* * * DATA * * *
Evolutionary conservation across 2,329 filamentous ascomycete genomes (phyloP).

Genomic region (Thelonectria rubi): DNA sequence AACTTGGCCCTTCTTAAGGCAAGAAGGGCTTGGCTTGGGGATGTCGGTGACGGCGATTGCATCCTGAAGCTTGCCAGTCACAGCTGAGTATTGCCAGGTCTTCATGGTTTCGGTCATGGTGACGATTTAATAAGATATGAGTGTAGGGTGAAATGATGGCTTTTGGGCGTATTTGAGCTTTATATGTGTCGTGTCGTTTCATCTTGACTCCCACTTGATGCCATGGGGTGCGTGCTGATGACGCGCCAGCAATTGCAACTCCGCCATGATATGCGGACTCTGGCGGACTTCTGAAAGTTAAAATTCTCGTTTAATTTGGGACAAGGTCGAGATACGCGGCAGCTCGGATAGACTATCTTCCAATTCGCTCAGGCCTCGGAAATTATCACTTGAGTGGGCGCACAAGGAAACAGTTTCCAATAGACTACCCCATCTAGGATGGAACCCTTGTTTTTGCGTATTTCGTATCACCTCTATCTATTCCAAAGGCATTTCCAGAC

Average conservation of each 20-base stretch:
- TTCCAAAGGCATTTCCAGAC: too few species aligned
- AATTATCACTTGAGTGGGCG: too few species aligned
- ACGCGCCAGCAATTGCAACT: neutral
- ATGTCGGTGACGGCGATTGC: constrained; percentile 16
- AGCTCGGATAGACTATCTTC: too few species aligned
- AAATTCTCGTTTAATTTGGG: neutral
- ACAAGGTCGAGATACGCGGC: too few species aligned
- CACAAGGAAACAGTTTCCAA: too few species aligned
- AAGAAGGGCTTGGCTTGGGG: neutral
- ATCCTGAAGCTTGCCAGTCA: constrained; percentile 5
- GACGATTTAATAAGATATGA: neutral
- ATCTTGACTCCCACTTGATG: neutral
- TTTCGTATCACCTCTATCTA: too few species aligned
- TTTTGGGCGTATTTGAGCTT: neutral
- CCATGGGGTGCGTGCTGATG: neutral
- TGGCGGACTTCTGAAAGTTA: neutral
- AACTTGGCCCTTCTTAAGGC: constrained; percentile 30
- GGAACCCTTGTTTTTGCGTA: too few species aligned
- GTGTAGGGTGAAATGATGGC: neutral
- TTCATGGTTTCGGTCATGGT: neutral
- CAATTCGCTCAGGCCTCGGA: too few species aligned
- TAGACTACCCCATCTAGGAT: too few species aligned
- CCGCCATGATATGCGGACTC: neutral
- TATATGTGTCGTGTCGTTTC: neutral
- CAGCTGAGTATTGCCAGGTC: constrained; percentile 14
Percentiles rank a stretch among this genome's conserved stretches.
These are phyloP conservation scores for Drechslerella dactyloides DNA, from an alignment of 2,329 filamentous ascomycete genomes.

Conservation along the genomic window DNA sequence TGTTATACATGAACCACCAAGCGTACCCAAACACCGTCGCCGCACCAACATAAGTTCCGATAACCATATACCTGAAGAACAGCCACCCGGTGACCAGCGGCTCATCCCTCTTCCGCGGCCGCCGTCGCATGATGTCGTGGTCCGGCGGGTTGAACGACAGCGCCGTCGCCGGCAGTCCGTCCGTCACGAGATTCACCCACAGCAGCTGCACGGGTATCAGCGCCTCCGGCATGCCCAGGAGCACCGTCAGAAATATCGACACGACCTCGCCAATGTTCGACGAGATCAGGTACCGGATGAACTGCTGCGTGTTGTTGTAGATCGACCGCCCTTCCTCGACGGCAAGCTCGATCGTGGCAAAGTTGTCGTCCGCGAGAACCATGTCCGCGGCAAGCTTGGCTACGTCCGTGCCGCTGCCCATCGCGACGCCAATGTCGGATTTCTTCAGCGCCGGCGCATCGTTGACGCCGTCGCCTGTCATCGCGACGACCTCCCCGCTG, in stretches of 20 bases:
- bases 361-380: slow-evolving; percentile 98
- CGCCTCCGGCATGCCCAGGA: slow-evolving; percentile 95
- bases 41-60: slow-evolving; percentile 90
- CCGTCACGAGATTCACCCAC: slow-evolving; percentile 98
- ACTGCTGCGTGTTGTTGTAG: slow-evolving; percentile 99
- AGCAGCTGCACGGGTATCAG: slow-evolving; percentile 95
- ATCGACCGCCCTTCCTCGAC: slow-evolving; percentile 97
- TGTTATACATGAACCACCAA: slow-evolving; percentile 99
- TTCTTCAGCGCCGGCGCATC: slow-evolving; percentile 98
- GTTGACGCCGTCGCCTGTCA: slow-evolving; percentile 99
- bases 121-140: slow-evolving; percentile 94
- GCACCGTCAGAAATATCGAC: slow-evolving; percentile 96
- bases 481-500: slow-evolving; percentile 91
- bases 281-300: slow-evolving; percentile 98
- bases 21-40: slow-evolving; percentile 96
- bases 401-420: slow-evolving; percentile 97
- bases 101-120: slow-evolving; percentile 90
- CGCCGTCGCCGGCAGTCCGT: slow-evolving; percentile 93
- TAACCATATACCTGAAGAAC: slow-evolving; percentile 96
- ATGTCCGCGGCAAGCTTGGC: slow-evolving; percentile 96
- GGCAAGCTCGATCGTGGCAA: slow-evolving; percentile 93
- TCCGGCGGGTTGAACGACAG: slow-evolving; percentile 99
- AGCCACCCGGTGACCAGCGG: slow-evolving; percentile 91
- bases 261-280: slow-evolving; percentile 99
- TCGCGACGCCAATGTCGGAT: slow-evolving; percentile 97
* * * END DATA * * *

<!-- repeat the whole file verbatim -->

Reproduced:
Evolutionary conservation across 2,329 filamentous ascomycete genomes (phyloP).

Genomic region (Thelonectria rubi): DNA sequence AACTTGGCCCTTCTTAAGGCAAGAAGGGCTTGGCTTGGGGATGTCGGTGACGGCGATTGCATCCTGAAGCTTGCCAGTCACAGCTGAGTATTGCCAGGTCTTCATGGTTTCGGTCATGGTGACGATTTAATAAGATATGAGTGTAGGGTGAAATGATGGCTTTTGGGCGTATTTGAGCTTTATATGTGTCGTGTCGTTTCATCTTGACTCCCACTTGATGCCATGGGGTGCGTGCTGATGACGCGCCAGCAATTGCAACTCCGCCATGATATGCGGACTCTGGCGGACTTCTGAAAGTTAAAATTCTCGTTTAATTTGGGACAAGGTCGAGATACGCGGCAGCTCGGATAGACTATCTTCCAATTCGCTCAGGCCTCGGAAATTATCACTTGAGTGGGCGCACAAGGAAACAGTTTCCAATAGACTACCCCATCTAGGATGGAACCCTTGTTTTTGCGTATTTCGTATCACCTCTATCTATTCCAAAGGCATTTCCAGAC

Average conservation of each 20-base stretch:
- TTCCAAAGGCATTTCCAGAC: too few species aligned
- AATTATCACTTGAGTGGGCG: too few species aligned
- ACGCGCCAGCAATTGCAACT: neutral
- ATGTCGGTGACGGCGATTGC: constrained; percentile 16
- AGCTCGGATAGACTATCTTC: too few species aligned
- AAATTCTCGTTTAATTTGGG: neutral
- ACAAGGTCGAGATACGCGGC: too few species aligned
- CACAAGGAAACAGTTTCCAA: too few species aligned
- AAGAAGGGCTTGGCTTGGGG: neutral
- ATCCTGAAGCTTGCCAGTCA: constrained; percentile 5
- GACGATTTAATAAGATATGA: neutral
- ATCTTGACTCCCACTTGATG: neutral
- TTTCGTATCACCTCTATCTA: too few species aligned
- TTTTGGGCGTATTTGAGCTT: neutral
- CCATGGGGTGCGTGCTGATG: neutral
- TGGCGGACTTCTGAAAGTTA: neutral
- AACTTGGCCCTTCTTAAGGC: constrained; percentile 30
- GGAACCCTTGTTTTTGCGTA: too few species aligned
- GTGTAGGGTGAAATGATGGC: neutral
- TTCATGGTTTCGGTCATGGT: neutral
- CAATTCGCTCAGGCCTCGGA: too few species aligned
- TAGACTACCCCATCTAGGAT: too few species aligned
- CCGCCATGATATGCGGACTC: neutral
- TATATGTGTCGTGTCGTTTC: neutral
- CAGCTGAGTATTGCCAGGTC: constrained; percentile 14
Percentiles rank a stretch among this genome's conserved stretches.
These are phyloP conservation scores for Drechslerella dactyloides DNA, from an alignment of 2,329 filamentous ascomycete genomes.

Conservation along the genomic window DNA sequence TGTTATACATGAACCACCAAGCGTACCCAAACACCGTCGCCGCACCAACATAAGTTCCGATAACCATATACCTGAAGAACAGCCACCCGGTGACCAGCGGCTCATCCCTCTTCCGCGGCCGCCGTCGCATGATGTCGTGGTCCGGCGGGTTGAACGACAGCGCCGTCGCCGGCAGTCCGTCCGTCACGAGATTCACCCACAGCAGCTGCACGGGTATCAGCGCCTCCGGCATGCCCAGGAGCACCGTCAGAAATATCGACACGACCTCGCCAATGTTCGACGAGATCAGGTACCGGATGAACTGCTGCGTGTTGTTGTAGATCGACCGCCCTTCCTCGACGGCAAGCTCGATCGTGGCAAAGTTGTCGTCCGCGAGAACCATGTCCGCGGCAAGCTTGGCTACGTCCGTGCCGCTGCCCATCGCGACGCCAATGTCGGATTTCTTCAGCGCCGGCGCATCGTTGACGCCGTCGCCTGTCATCGCGACGACCTCCCCGCTG, in stretches of 20 bases:
- bases 361-380: slow-evolving; percentile 98
- CGCCTCCGGCATGCCCAGGA: slow-evolving; percentile 95
- bases 41-60: slow-evolving; percentile 90
- CCGTCACGAGATTCACCCAC: slow-evolving; percentile 98
- ACTGCTGCGTGTTGTTGTAG: slow-evolving; percentile 99
- AGCAGCTGCACGGGTATCAG: slow-evolving; percentile 95
- ATCGACCGCCCTTCCTCGAC: slow-evolving; percentile 97
- TGTTATACATGAACCACCAA: slow-evolving; percentile 99
- TTCTTCAGCGCCGGCGCATC: slow-evolving; percentile 98
- GTTGACGCCGTCGCCTGTCA: slow-evolving; percentile 99
- bases 121-140: slow-evolving; percentile 94
- GCACCGTCAGAAATATCGAC: slow-evolving; percentile 96
- bases 481-500: slow-evolving; percentile 91
- bases 281-300: slow-evolving; percentile 98
- bases 21-40: slow-evolving; percentile 96
- bases 401-420: slow-evolving; percentile 97
- bases 101-120: slow-evolving; percentile 90
- CGCCGTCGCCGGCAGTCCGT: slow-evolving; percentile 93
- TAACCATATACCTGAAGAAC: slow-evolving; percentile 96
- ATGTCCGCGGCAAGCTTGGC: slow-evolving; percentile 96
- GGCAAGCTCGATCGTGGCAA: slow-evolving; percentile 93
- TCCGGCGGGTTGAACGACAG: slow-evolving; percentile 99
- AGCCACCCGGTGACCAGCGG: slow-evolving; percentile 91
- bases 261-280: slow-evolving; percentile 99
- TCGCGACGCCAATGTCGGAT: slow-evolving; percentile 97